Mark Spitz won nine Olympic gold medals for swimming, including seven in 1972, when he also set a new world record in each event. That record of seven golds in one Olympics went unbroken for 36 years.

In the years since — Spitz turns 70 this month — he’s stayed active and healthy. He swims three times a week at the UCLA pool near his home in Los Angeles, and he walks for 30 to 40 minutes every day.

So he was shocked to discover he had atrial fibrillation (AFib), an irregular heartbeat that can lead to blood clots, strokes and heart failure.

Lightheadedness that wouldn’t stop

Spitz’s condition cropped up about a year and a half ago, when his wife asked him to go into the garage one morning to get some berries out of the fridge. He did, but he felt lightheaded.

Simon Hofmann/Getty Images For Laureus

“It didn’t go away. It seemed to get worse,” Spitz says. He lay down, feeling as though he might lose consciousness. His wife called 911 and when the paramedics arrived they found he had an extremely fast heart rate — over 170 beats per minute.

They rushed him to the UCLA Medical Center emergency department, where doctors administered two IV drugs to try to get his heart rate to come down. They even tried to shock his heart back to its normal rhythm, three times.  

“The initial couple of hours from the time I went to get the berries were scary, to say the least,” Spitz says. 

Finally, almost 12 hours after his symptoms started, doctors were able to get his heart rate under control. He joins up to 6.1 million people diagnosed with AFib in the United States, according to the Centers for Disease Control.

Spitz stayed in the hospital overnight for observation and was sent home with an EKG device to monitor his heart’s activity. Two days later he had another episode of AFib that subsided after about four minutes.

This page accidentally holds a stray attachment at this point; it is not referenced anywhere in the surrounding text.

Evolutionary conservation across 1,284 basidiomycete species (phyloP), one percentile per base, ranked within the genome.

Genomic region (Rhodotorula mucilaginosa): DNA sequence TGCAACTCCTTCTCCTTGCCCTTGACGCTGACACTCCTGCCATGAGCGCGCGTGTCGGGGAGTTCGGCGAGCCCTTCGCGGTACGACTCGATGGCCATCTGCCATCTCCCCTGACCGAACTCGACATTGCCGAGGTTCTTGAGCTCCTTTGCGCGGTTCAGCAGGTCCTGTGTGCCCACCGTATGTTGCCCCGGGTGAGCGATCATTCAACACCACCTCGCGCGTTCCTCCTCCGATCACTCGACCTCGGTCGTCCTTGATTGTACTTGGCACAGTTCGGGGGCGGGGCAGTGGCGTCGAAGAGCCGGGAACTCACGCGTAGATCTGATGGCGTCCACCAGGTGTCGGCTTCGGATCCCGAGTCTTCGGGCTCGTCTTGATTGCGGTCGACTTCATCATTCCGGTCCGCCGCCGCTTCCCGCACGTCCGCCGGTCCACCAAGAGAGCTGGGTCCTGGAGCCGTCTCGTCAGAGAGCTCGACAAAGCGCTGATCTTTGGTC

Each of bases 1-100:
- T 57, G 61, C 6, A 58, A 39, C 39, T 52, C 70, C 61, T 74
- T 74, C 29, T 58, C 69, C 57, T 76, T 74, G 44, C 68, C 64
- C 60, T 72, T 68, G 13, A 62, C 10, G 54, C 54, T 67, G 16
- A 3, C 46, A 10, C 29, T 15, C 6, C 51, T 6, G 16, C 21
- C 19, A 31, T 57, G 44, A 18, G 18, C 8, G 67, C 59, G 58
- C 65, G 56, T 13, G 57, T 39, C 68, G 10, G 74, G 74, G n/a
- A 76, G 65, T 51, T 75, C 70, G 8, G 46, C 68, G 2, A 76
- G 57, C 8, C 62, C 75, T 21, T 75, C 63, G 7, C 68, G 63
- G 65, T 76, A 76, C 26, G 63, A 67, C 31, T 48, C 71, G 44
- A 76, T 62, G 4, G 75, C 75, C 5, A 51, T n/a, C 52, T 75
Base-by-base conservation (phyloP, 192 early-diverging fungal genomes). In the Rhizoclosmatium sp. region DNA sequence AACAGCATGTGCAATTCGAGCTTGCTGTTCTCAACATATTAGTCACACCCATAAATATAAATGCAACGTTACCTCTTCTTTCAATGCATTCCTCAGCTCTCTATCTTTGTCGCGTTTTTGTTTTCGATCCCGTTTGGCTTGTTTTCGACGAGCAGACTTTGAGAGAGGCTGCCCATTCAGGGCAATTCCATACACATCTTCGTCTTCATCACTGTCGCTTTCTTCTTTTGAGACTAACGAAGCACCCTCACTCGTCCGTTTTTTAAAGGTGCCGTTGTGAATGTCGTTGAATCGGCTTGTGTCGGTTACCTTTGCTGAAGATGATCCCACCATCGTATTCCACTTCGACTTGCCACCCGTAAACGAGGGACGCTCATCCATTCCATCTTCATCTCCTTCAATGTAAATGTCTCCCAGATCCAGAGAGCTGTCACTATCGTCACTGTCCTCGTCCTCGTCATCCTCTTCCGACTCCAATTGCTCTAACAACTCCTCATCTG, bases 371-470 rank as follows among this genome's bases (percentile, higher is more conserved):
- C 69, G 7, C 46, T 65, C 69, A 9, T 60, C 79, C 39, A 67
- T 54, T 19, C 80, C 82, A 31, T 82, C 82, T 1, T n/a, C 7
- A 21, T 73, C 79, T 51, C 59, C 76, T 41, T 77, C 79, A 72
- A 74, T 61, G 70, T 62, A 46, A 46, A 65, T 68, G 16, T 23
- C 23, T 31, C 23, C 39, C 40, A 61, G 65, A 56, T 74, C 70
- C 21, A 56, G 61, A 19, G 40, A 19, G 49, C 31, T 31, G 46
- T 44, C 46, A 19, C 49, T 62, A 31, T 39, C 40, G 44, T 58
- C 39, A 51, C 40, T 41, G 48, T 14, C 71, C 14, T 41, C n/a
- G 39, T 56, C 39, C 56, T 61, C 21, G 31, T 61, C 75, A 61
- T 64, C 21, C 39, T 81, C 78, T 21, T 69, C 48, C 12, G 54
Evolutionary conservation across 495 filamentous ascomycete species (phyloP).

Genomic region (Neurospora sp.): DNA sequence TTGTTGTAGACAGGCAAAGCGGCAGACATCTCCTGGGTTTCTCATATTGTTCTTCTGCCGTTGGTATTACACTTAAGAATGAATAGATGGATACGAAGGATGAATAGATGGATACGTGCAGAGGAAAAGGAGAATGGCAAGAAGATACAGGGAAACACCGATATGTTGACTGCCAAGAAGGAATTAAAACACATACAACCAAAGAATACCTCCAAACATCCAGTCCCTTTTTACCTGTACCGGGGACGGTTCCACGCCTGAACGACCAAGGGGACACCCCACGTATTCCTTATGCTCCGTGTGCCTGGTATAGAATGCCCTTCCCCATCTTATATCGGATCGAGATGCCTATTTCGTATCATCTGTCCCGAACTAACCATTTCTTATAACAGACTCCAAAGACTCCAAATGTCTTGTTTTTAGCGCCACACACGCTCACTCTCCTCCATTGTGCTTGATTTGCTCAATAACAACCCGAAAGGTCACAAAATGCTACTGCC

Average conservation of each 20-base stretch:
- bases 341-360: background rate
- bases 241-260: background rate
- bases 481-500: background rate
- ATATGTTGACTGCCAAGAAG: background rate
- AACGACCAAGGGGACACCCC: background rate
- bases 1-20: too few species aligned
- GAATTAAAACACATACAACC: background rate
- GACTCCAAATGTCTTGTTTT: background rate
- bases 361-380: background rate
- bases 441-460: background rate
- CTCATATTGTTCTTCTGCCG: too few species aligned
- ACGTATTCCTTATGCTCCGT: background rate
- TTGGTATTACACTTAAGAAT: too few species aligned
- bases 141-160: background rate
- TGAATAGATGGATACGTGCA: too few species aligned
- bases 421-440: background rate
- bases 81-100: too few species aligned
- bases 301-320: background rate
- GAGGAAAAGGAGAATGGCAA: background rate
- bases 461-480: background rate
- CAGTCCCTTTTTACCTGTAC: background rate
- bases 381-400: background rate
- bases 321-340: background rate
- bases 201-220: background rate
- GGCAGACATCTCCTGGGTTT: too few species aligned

Aging puts us at risk for AFib, and former athletes like Spitz are at higher risk. One analysis, published by the American College of Cardiology, found older endurance athletes were five times more likely to develop AFib than non-athletes. 

Keeping AFib episodes at bay

Spitz uses medication, monitoring, and lifestyle changes to keep his AFib in check. 

Monitoring is important, because it’s possible to have an episode of AFib without noticing symptoms.

It took some trial and error before he and his doctors landed on the right mix of medications to control his symptoms without causing side effects like dizziness.

Monitoring is important, because it’s possible to have an episode of AFib without noticing symptoms. Spitz uses a device called KardiaMobile to track his heart rhythm. It’s a personal EKG monitor that can feed information to his cell phone and email his EKG to his doctor. Spitz says his cardiologist, who also has AFib, uses one as well. 

“With it, I have the knowledge of what’s happening in my body, and [I have] the doctor at the other end if I have an issue. That confidence of knowing where I’m at is paramount for me,” he says. “AFib doesn’t limit the way you would like to live your life, provided you monitor the situation.”

Spitz can still keep swimming and walking with AFib. “It’s not inhibiting me. I still exercise and do everything I want to do,” he says.

Mark Spitz wins the third of his seven gold medals at the 1972 Olympic Games in Munich.
Giorgio Lotti/Mondadori Portfolio by Getty Images

He was already eating a healthy diet before his diagnosis — low-carb, with fish two or three times a week. His biggest dietary change since his diagnosis was to cut out “stupid foods.” He says, “I never met a dessert I didn’t like, but I limit them to once or twice a week and I’ll just have two or three bites. I’ve moderated the not-so-good foods.” He says he feels healthier without that sugar in his body.

From August 2018 until January 2019, his heart rate stayed within normal ranges. But on New Year’s Day 2019 he had another AFib episode, one he believes was provoked by an incident that happened the day before that left him irritated and anxiety-ridden. “I’ve learned not to let things be so important,” he says. “Now I take things that affect my life in a different fashion.”

He’s since gone more than a year without experiencing another AFib episode. 

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